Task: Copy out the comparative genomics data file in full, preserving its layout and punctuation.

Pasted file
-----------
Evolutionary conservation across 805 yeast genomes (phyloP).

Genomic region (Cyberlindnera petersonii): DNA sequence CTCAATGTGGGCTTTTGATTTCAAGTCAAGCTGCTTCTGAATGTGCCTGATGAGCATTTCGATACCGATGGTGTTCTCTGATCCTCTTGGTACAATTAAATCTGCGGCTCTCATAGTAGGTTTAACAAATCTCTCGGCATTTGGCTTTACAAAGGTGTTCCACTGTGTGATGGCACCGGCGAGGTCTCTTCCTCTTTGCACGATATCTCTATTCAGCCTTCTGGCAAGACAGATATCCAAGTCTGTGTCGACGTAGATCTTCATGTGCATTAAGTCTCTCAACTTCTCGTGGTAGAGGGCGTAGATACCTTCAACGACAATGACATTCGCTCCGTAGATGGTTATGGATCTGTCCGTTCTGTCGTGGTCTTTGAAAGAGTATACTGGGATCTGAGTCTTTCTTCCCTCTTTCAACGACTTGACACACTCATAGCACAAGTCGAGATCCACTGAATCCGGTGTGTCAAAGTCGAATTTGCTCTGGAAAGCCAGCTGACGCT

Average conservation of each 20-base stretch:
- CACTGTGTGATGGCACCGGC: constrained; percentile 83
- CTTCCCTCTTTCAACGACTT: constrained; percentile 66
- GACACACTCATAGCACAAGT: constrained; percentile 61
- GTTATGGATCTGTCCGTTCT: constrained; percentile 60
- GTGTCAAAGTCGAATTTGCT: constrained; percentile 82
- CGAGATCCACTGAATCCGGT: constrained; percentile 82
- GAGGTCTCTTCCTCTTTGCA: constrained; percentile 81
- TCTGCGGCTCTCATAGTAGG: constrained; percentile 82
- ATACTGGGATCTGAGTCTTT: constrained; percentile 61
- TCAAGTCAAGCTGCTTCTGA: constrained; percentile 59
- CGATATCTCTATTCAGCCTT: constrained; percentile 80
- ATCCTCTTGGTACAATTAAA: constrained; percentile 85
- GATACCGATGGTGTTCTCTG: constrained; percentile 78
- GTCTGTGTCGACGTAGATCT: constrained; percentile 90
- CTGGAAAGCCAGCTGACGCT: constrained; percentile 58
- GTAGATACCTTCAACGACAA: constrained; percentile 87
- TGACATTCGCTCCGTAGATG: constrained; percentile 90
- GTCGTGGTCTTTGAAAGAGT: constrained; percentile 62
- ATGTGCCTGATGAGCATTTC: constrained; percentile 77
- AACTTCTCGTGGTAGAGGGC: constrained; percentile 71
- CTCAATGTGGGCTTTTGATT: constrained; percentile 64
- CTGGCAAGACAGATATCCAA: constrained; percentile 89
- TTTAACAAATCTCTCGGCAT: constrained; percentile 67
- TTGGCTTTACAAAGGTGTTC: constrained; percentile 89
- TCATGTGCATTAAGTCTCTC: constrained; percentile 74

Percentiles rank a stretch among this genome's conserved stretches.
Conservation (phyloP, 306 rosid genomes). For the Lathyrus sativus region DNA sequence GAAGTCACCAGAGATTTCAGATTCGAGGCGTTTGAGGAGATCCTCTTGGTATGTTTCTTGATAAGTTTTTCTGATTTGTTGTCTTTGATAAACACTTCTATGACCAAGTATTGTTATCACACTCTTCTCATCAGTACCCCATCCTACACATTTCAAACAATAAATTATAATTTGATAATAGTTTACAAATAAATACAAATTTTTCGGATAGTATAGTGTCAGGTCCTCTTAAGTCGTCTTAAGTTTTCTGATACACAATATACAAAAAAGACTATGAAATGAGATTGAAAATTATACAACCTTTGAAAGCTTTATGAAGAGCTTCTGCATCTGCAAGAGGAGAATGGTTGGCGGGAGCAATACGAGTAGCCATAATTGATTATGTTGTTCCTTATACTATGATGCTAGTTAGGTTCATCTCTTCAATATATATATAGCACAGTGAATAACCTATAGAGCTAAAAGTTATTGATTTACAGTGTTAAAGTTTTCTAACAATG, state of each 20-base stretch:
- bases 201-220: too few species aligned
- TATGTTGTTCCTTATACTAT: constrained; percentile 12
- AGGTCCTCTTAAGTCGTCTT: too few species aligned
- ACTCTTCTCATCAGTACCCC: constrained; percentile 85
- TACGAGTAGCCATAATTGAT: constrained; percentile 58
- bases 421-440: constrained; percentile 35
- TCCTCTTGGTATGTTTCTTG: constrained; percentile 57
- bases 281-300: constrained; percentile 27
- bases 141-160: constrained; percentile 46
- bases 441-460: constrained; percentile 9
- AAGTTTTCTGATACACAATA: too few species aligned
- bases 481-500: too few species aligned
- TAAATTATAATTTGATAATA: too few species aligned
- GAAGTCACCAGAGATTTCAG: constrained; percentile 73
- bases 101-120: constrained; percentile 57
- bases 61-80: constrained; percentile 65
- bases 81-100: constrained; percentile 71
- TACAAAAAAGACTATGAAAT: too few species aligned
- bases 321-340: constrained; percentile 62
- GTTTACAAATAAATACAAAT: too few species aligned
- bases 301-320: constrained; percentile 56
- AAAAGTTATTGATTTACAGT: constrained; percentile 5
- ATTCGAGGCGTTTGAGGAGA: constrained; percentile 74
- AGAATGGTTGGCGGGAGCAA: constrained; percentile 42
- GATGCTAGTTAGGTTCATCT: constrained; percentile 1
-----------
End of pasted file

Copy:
Evolutionary conservation across 805 yeast genomes (phyloP).

Genomic region (Cyberlindnera petersonii): DNA sequence CTCAATGTGGGCTTTTGATTTCAAGTCAAGCTGCTTCTGAATGTGCCTGATGAGCATTTCGATACCGATGGTGTTCTCTGATCCTCTTGGTACAATTAAATCTGCGGCTCTCATAGTAGGTTTAACAAATCTCTCGGCATTTGGCTTTACAAAGGTGTTCCACTGTGTGATGGCACCGGCGAGGTCTCTTCCTCTTTGCACGATATCTCTATTCAGCCTTCTGGCAAGACAGATATCCAAGTCTGTGTCGACGTAGATCTTCATGTGCATTAAGTCTCTCAACTTCTCGTGGTAGAGGGCGTAGATACCTTCAACGACAATGACATTCGCTCCGTAGATGGTTATGGATCTGTCCGTTCTGTCGTGGTCTTTGAAAGAGTATACTGGGATCTGAGTCTTTCTTCCCTCTTTCAACGACTTGACACACTCATAGCACAAGTCGAGATCCACTGAATCCGGTGTGTCAAAGTCGAATTTGCTCTGGAAAGCCAGCTGACGCT

Average conservation of each 20-base stretch:
- CACTGTGTGATGGCACCGGC: constrained; percentile 83
- CTTCCCTCTTTCAACGACTT: constrained; percentile 66
- GACACACTCATAGCACAAGT: constrained; percentile 61
- GTTATGGATCTGTCCGTTCT: constrained; percentile 60
- GTGTCAAAGTCGAATTTGCT: constrained; percentile 82
- CGAGATCCACTGAATCCGGT: constrained; percentile 82
- GAGGTCTCTTCCTCTTTGCA: constrained; percentile 81
- TCTGCGGCTCTCATAGTAGG: constrained; percentile 82
- ATACTGGGATCTGAGTCTTT: constrained; percentile 61
- TCAAGTCAAGCTGCTTCTGA: constrained; percentile 59
- CGATATCTCTATTCAGCCTT: constrained; percentile 80
- ATCCTCTTGGTACAATTAAA: constrained; percentile 85
- GATACCGATGGTGTTCTCTG: constrained; percentile 78
- GTCTGTGTCGACGTAGATCT: constrained; percentile 90
- CTGGAAAGCCAGCTGACGCT: constrained; percentile 58
- GTAGATACCTTCAACGACAA: constrained; percentile 87
- TGACATTCGCTCCGTAGATG: constrained; percentile 90
- GTCGTGGTCTTTGAAAGAGT: constrained; percentile 62
- ATGTGCCTGATGAGCATTTC: constrained; percentile 77
- AACTTCTCGTGGTAGAGGGC: constrained; percentile 71
- CTCAATGTGGGCTTTTGATT: constrained; percentile 64
- CTGGCAAGACAGATATCCAA: constrained; percentile 89
- TTTAACAAATCTCTCGGCAT: constrained; percentile 67
- TTGGCTTTACAAAGGTGTTC: constrained; percentile 89
- TCATGTGCATTAAGTCTCTC: constrained; percentile 74

Percentiles rank a stretch among this genome's conserved stretches.
Conservation (phyloP, 306 rosid genomes). For the Lathyrus sativus region DNA sequence GAAGTCACCAGAGATTTCAGATTCGAGGCGTTTGAGGAGATCCTCTTGGTATGTTTCTTGATAAGTTTTTCTGATTTGTTGTCTTTGATAAACACTTCTATGACCAAGTATTGTTATCACACTCTTCTCATCAGTACCCCATCCTACACATTTCAAACAATAAATTATAATTTGATAATAGTTTACAAATAAATACAAATTTTTCGGATAGTATAGTGTCAGGTCCTCTTAAGTCGTCTTAAGTTTTCTGATACACAATATACAAAAAAGACTATGAAATGAGATTGAAAATTATACAACCTTTGAAAGCTTTATGAAGAGCTTCTGCATCTGCAAGAGGAGAATGGTTGGCGGGAGCAATACGAGTAGCCATAATTGATTATGTTGTTCCTTATACTATGATGCTAGTTAGGTTCATCTCTTCAATATATATATAGCACAGTGAATAACCTATAGAGCTAAAAGTTATTGATTTACAGTGTTAAAGTTTTCTAACAATG, state of each 20-base stretch:
- bases 201-220: too few species aligned
- TATGTTGTTCCTTATACTAT: constrained; percentile 12
- AGGTCCTCTTAAGTCGTCTT: too few species aligned
- ACTCTTCTCATCAGTACCCC: constrained; percentile 85
- TACGAGTAGCCATAATTGAT: constrained; percentile 58
- bases 421-440: constrained; percentile 35
- TCCTCTTGGTATGTTTCTTG: constrained; percentile 57
- bases 281-300: constrained; percentile 27
- bases 141-160: constrained; percentile 46
- bases 441-460: constrained; percentile 9
- AAGTTTTCTGATACACAATA: too few species aligned
- bases 481-500: too few species aligned
- TAAATTATAATTTGATAATA: too few species aligned
- GAAGTCACCAGAGATTTCAG: constrained; percentile 73
- bases 101-120: constrained; percentile 57
- bases 61-80: constrained; percentile 65
- bases 81-100: constrained; percentile 71
- TACAAAAAAGACTATGAAAT: too few species aligned
- bases 321-340: constrained; percentile 62
- GTTTACAAATAAATACAAAT: too few species aligned
- bases 301-320: constrained; percentile 56
- AAAAGTTATTGATTTACAGT: constrained; percentile 5
- ATTCGAGGCGTTTGAGGAGA: constrained; percentile 74
- AGAATGGTTGGCGGGAGCAA: constrained; percentile 42
- GATGCTAGTTAGGTTCATCT: constrained; percentile 1